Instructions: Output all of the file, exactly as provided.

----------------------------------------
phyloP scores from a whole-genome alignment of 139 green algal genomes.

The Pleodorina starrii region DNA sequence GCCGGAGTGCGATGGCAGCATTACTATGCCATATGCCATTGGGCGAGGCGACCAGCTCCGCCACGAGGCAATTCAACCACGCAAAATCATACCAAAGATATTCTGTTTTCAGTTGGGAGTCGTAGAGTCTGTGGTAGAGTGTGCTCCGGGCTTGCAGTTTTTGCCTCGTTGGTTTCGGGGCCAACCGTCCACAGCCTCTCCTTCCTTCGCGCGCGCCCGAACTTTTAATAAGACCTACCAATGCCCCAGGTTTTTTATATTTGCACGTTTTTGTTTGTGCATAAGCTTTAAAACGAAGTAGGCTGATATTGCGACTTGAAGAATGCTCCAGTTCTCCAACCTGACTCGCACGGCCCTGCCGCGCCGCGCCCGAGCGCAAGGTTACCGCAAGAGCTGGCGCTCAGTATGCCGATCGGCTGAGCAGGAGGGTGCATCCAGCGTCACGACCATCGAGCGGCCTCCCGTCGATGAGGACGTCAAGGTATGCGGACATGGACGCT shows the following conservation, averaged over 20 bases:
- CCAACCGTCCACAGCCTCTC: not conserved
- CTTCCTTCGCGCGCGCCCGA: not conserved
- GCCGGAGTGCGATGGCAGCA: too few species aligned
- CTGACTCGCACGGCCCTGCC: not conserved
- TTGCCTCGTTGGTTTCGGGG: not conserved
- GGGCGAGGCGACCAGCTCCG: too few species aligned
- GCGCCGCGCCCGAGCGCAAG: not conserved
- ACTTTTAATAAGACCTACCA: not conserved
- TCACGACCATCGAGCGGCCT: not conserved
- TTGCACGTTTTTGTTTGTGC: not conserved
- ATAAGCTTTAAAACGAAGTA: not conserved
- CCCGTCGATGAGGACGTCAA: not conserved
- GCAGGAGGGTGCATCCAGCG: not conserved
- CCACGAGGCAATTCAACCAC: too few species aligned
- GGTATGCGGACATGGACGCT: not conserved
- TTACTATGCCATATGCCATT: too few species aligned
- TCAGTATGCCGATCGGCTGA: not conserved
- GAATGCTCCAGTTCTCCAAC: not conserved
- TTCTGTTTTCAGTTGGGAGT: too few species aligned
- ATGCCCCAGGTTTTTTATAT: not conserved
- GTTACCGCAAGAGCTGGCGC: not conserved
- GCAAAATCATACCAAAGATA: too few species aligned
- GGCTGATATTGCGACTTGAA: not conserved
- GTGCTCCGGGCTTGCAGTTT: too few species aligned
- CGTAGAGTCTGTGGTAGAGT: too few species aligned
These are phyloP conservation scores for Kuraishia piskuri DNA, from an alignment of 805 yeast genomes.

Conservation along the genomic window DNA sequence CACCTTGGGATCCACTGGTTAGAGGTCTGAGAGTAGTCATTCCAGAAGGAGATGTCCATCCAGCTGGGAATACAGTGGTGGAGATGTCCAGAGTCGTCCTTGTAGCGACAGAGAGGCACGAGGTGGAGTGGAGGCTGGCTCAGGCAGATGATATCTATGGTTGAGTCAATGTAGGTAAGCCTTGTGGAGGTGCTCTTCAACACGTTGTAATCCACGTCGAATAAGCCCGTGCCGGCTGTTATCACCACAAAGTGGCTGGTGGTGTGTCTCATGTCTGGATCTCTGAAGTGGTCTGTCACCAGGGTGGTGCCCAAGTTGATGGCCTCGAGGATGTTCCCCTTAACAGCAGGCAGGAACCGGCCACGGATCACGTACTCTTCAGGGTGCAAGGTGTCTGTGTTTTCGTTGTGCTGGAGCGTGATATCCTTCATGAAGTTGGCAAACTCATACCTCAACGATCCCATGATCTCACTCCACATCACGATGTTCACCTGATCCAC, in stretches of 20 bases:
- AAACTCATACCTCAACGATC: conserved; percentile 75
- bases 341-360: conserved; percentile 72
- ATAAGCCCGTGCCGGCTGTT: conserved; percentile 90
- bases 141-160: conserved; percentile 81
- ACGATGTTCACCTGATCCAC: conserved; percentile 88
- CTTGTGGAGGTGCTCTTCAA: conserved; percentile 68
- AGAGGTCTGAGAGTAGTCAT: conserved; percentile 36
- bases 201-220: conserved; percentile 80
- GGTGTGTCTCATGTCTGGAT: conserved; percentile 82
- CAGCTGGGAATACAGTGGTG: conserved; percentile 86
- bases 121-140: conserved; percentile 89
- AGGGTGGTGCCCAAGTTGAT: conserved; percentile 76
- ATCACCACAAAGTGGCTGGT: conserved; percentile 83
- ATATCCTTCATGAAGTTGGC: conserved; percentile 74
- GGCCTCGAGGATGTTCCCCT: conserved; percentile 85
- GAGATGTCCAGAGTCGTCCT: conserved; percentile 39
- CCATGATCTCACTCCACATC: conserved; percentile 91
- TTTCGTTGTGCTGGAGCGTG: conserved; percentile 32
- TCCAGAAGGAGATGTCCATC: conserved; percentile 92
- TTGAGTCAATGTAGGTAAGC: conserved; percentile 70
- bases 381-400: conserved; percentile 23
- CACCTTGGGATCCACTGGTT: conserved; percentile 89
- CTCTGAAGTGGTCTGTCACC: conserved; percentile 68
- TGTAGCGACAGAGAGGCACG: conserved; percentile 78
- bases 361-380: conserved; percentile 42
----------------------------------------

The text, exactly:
phyloP scores from a whole-genome alignment of 139 green algal genomes.

The Pleodorina starrii region DNA sequence GCCGGAGTGCGATGGCAGCATTACTATGCCATATGCCATTGGGCGAGGCGACCAGCTCCGCCACGAGGCAATTCAACCACGCAAAATCATACCAAAGATATTCTGTTTTCAGTTGGGAGTCGTAGAGTCTGTGGTAGAGTGTGCTCCGGGCTTGCAGTTTTTGCCTCGTTGGTTTCGGGGCCAACCGTCCACAGCCTCTCCTTCCTTCGCGCGCGCCCGAACTTTTAATAAGACCTACCAATGCCCCAGGTTTTTTATATTTGCACGTTTTTGTTTGTGCATAAGCTTTAAAACGAAGTAGGCTGATATTGCGACTTGAAGAATGCTCCAGTTCTCCAACCTGACTCGCACGGCCCTGCCGCGCCGCGCCCGAGCGCAAGGTTACCGCAAGAGCTGGCGCTCAGTATGCCGATCGGCTGAGCAGGAGGGTGCATCCAGCGTCACGACCATCGAGCGGCCTCCCGTCGATGAGGACGTCAAGGTATGCGGACATGGACGCT shows the following conservation, averaged over 20 bases:
- CCAACCGTCCACAGCCTCTC: not conserved
- CTTCCTTCGCGCGCGCCCGA: not conserved
- GCCGGAGTGCGATGGCAGCA: too few species aligned
- CTGACTCGCACGGCCCTGCC: not conserved
- TTGCCTCGTTGGTTTCGGGG: not conserved
- GGGCGAGGCGACCAGCTCCG: too few species aligned
- GCGCCGCGCCCGAGCGCAAG: not conserved
- ACTTTTAATAAGACCTACCA: not conserved
- TCACGACCATCGAGCGGCCT: not conserved
- TTGCACGTTTTTGTTTGTGC: not conserved
- ATAAGCTTTAAAACGAAGTA: not conserved
- CCCGTCGATGAGGACGTCAA: not conserved
- GCAGGAGGGTGCATCCAGCG: not conserved
- CCACGAGGCAATTCAACCAC: too few species aligned
- GGTATGCGGACATGGACGCT: not conserved
- TTACTATGCCATATGCCATT: too few species aligned
- TCAGTATGCCGATCGGCTGA: not conserved
- GAATGCTCCAGTTCTCCAAC: not conserved
- TTCTGTTTTCAGTTGGGAGT: too few species aligned
- ATGCCCCAGGTTTTTTATAT: not conserved
- GTTACCGCAAGAGCTGGCGC: not conserved
- GCAAAATCATACCAAAGATA: too few species aligned
- GGCTGATATTGCGACTTGAA: not conserved
- GTGCTCCGGGCTTGCAGTTT: too few species aligned
- CGTAGAGTCTGTGGTAGAGT: too few species aligned
These are phyloP conservation scores for Kuraishia piskuri DNA, from an alignment of 805 yeast genomes.

Conservation along the genomic window DNA sequence CACCTTGGGATCCACTGGTTAGAGGTCTGAGAGTAGTCATTCCAGAAGGAGATGTCCATCCAGCTGGGAATACAGTGGTGGAGATGTCCAGAGTCGTCCTTGTAGCGACAGAGAGGCACGAGGTGGAGTGGAGGCTGGCTCAGGCAGATGATATCTATGGTTGAGTCAATGTAGGTAAGCCTTGTGGAGGTGCTCTTCAACACGTTGTAATCCACGTCGAATAAGCCCGTGCCGGCTGTTATCACCACAAAGTGGCTGGTGGTGTGTCTCATGTCTGGATCTCTGAAGTGGTCTGTCACCAGGGTGGTGCCCAAGTTGATGGCCTCGAGGATGTTCCCCTTAACAGCAGGCAGGAACCGGCCACGGATCACGTACTCTTCAGGGTGCAAGGTGTCTGTGTTTTCGTTGTGCTGGAGCGTGATATCCTTCATGAAGTTGGCAAACTCATACCTCAACGATCCCATGATCTCACTCCACATCACGATGTTCACCTGATCCAC, in stretches of 20 bases:
- AAACTCATACCTCAACGATC: conserved; percentile 75
- bases 341-360: conserved; percentile 72
- ATAAGCCCGTGCCGGCTGTT: conserved; percentile 90
- bases 141-160: conserved; percentile 81
- ACGATGTTCACCTGATCCAC: conserved; percentile 88
- CTTGTGGAGGTGCTCTTCAA: conserved; percentile 68
- AGAGGTCTGAGAGTAGTCAT: conserved; percentile 36
- bases 201-220: conserved; percentile 80
- GGTGTGTCTCATGTCTGGAT: conserved; percentile 82
- CAGCTGGGAATACAGTGGTG: conserved; percentile 86
- bases 121-140: conserved; percentile 89
- AGGGTGGTGCCCAAGTTGAT: conserved; percentile 76
- ATCACCACAAAGTGGCTGGT: conserved; percentile 83
- ATATCCTTCATGAAGTTGGC: conserved; percentile 74
- GGCCTCGAGGATGTTCCCCT: conserved; percentile 85
- GAGATGTCCAGAGTCGTCCT: conserved; percentile 39
- CCATGATCTCACTCCACATC: conserved; percentile 91
- TTTCGTTGTGCTGGAGCGTG: conserved; percentile 32
- TCCAGAAGGAGATGTCCATC: conserved; percentile 92
- TTGAGTCAATGTAGGTAAGC: conserved; percentile 70
- bases 381-400: conserved; percentile 23
- CACCTTGGGATCCACTGGTT: conserved; percentile 89
- CTCTGAAGTGGTCTGTCACC: conserved; percentile 68
- TGTAGCGACAGAGAGGCACG: conserved; percentile 78
- bases 361-380: conserved; percentile 42